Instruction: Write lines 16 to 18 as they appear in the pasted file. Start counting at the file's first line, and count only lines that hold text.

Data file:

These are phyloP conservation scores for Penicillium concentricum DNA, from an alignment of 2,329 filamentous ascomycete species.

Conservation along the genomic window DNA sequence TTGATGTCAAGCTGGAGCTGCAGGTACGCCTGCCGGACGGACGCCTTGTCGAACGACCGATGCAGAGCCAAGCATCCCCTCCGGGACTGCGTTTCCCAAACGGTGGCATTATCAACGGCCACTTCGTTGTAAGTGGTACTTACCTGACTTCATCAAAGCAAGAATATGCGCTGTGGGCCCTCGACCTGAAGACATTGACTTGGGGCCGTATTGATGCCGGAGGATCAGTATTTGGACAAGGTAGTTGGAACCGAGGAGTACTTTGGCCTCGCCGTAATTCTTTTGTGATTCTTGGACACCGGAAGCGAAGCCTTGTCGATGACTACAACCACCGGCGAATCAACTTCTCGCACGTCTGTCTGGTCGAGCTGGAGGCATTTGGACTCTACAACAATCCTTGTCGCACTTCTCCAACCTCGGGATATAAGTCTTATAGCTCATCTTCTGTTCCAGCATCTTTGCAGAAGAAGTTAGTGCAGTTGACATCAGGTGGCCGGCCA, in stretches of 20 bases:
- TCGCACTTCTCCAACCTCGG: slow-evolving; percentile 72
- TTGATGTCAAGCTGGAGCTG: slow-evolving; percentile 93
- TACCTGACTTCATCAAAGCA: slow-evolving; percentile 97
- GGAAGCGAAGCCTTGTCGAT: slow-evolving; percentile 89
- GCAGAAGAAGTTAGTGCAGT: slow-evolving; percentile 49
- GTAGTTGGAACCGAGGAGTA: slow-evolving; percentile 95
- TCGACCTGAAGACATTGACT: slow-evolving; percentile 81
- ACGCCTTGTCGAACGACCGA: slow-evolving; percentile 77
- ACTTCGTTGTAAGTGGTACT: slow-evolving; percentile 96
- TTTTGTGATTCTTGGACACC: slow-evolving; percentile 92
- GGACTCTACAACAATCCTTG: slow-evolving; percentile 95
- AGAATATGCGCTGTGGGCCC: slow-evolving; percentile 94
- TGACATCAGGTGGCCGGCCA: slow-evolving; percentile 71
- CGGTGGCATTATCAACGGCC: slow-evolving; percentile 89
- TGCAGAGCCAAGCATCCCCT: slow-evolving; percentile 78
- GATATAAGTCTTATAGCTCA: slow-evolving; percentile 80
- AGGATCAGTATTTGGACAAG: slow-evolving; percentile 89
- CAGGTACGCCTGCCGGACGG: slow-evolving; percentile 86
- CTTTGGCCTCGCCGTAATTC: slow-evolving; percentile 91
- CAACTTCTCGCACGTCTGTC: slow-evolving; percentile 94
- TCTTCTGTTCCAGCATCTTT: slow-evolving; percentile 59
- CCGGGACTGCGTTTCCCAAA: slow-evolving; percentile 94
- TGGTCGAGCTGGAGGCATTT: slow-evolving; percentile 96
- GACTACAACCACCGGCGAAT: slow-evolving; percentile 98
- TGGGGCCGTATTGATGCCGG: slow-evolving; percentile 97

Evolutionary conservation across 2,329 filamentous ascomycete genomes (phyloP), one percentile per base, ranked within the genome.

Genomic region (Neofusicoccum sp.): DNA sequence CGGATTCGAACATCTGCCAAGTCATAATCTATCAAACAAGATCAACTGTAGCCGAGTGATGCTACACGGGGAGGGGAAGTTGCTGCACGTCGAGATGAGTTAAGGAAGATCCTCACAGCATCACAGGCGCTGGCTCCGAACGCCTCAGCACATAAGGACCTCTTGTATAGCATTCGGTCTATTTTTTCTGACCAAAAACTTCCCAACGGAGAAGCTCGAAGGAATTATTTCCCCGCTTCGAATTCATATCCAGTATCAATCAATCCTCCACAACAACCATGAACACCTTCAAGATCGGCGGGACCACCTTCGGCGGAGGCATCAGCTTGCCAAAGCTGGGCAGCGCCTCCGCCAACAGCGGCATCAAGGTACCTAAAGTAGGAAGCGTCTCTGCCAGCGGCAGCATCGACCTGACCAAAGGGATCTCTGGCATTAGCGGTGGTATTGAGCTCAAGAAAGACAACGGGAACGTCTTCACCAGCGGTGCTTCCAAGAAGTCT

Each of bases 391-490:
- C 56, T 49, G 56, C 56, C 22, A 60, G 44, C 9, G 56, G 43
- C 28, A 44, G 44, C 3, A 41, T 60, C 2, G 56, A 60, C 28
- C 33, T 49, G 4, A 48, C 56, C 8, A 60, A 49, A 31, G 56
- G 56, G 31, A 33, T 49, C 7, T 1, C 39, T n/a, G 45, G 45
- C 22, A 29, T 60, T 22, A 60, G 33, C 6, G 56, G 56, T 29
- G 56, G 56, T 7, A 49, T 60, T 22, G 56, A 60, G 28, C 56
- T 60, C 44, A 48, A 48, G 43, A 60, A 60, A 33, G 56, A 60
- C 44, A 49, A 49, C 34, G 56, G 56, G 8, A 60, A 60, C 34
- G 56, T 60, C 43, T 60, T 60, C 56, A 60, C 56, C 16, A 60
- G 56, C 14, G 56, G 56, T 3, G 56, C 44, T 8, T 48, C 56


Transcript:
- CGGTGGCATTATCAACGGCC: slow-evolving; percentile 89
- TGCAGAGCCAAGCATCCCCT: slow-evolving; percentile 78
- GATATAAGTCTTATAGCTCA: slow-evolving; percentile 80